Can U.S. Corn Break its Long-Held $3 Price Floor?
“The price of corn will not trade at zero.”
Such a statement – obvious to the point of ridiculous just months ago – seems somewhat less silly in a 2020 coronavirus pandemic economy where crude oil futures (NYMEX WTI) settled on April 20, 2020, at negative $37.63 per barrel.
The unprecedented value of WTI futures, breaking the previous record low of $10.42 per barrel set on March 31, 1986, was the result of delivery mechanics on the expiring May futures contract as opposed to fundamentally logical pricing.
Without venturing into the details, WTI futures specify that futures longs, i.e., those who own the contract, must take delivery of the oil in Cushing (Oklahoma) if these buyers remain long into the expiration of the contract.
Therefore, with expiry for the May contract on April 21 and little to no available storage capacity in Cushing, WTI futures longs had no option but to sell into a market well aware of the predicament.
NYMEX WTI futures are, as of writing, trading at around $18 per barrel, a level not seen since the 1990s and a level not approached since November 15, 2001, when the December contract closed at $17.84.
Since the 1990s and very early 2000s, WTI has traded at or around $30, except during the:
- the 2008-2009 financial crisis
- the commodities prices shock of the second half of 2014
- the 2016 commodities collapse
Similarly, corn has only traded at around $3 during the same periods.
With WTI having well and truly broken the $30 line and having established itself over the last half of April 2020 at 90s nominal price levels, one question emerges: Can U.S. corn break its long-held $3 price floor?
Sources: Futures Exchanges & AgFlow
U.S. Corn Price Drivers
Rising Tides Lift All Boats
Corn and crude oil are certainly not the only commodities which have, since 2006/2007, exhibited some form of long-held and widely accepted price floor through even the worst of times. Many other commodities have found a new nominal level of price lows since the turn of the century and the beginning of what is often called the 2000s commodities boom, or commodities super-cycle.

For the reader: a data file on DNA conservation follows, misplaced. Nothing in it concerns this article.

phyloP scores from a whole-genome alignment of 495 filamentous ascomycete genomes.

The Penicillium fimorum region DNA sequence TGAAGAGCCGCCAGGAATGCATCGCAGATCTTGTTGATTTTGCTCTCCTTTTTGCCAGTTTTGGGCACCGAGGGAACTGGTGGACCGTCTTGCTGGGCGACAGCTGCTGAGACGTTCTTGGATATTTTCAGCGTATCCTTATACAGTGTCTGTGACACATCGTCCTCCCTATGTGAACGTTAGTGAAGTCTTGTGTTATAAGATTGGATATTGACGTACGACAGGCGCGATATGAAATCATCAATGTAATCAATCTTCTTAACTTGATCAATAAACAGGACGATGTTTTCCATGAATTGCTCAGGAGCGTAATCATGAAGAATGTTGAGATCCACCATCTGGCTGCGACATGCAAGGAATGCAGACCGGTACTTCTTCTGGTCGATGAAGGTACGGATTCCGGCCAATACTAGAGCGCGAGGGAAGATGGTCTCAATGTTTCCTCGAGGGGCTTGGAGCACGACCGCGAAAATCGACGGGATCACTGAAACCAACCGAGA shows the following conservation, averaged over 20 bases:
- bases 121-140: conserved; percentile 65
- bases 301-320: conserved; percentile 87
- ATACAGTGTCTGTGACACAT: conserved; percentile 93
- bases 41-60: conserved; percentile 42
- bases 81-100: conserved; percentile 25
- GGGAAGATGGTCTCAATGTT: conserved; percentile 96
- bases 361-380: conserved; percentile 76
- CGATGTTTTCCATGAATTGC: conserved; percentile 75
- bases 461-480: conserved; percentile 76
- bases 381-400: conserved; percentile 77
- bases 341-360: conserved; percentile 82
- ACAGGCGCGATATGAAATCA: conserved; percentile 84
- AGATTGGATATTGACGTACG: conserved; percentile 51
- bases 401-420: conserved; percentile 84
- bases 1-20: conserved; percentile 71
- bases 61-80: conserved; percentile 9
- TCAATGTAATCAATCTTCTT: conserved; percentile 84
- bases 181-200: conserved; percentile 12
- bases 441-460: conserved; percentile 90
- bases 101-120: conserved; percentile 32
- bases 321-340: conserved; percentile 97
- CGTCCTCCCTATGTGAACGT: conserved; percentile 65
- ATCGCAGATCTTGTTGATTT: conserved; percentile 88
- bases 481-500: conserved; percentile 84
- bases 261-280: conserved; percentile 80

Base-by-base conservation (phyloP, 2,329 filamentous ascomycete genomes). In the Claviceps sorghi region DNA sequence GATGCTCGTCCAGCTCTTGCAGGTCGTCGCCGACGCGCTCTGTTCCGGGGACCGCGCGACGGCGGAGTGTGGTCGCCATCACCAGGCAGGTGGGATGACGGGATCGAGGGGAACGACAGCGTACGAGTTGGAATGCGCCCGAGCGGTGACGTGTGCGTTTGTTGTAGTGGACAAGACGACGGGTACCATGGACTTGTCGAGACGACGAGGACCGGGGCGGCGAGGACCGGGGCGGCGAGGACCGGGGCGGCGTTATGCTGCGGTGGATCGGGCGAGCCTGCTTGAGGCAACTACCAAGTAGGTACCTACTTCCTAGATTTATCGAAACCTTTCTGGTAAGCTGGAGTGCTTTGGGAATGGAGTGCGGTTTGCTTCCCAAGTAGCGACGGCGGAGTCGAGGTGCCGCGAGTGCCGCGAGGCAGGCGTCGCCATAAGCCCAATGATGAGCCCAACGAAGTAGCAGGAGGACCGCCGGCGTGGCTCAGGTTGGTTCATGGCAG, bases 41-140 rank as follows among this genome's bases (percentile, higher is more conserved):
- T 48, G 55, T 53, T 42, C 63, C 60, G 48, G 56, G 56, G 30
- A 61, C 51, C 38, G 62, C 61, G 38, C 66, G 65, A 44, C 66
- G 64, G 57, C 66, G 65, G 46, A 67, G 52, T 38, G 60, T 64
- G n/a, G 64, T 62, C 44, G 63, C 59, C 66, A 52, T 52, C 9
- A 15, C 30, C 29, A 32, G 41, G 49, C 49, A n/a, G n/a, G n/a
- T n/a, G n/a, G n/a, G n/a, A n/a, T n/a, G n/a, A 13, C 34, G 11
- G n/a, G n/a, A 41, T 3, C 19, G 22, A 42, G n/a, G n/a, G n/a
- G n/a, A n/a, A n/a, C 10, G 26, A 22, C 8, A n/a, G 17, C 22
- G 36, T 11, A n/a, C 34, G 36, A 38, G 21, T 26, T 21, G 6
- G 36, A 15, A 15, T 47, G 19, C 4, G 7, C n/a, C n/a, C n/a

Sources: Futures Exchanges & AgFlow
In short, industrial commodities price levels over the past 40 years, nearly universally, can be split into two periods:
- The 1980s/1990s commodities depression
- The 2000s commodities boom
Many discussions about the 2000 commodities boom concluded that the super-cycle ended in 2014. And indeed, there was a significant change in activity in 2014. However, it is notable that even as the more than a decade long boom cycle had ended in 2014, most industrial commodities still maintained a nominal price floor that prevented substantive moves back to price levels deemed acceptable in the 1980s/1990s.
The American Energy Independence and Security
Act of 2007
The Energy Independence and Security Act of 2007 dramatically changed the nature and economic role of U.S. corn. With the U.S. as the world’s largest producer and exporter of corn, the commodity morphed from a food input, to at least in part, an energy product.
In the 2005/2006 crop year (that is, corn planted in the spring of 2005, harvested in the late summer of 2005, and used throughout the period until May of 2006) the USDA reported that 1.61 billion bushels of corn were used for ethanol production during the period or a total output of 11.11 billion bushels. Or roughly 14% of the total corn production.
By 2010, corn used for ethanol production had expanded by more than 200% to 5.02 billion bushels, while corn production had increased to 12.44 billion bushels or roughly 12%.
In other words – the production of corn used for ethanol reached 40%.
The mandated use of corn in ethanol production propelled two significant changes – first, the ratio of U.S. corn production used in Ethanol production. Secondly, it provided an impetus for higher corn production.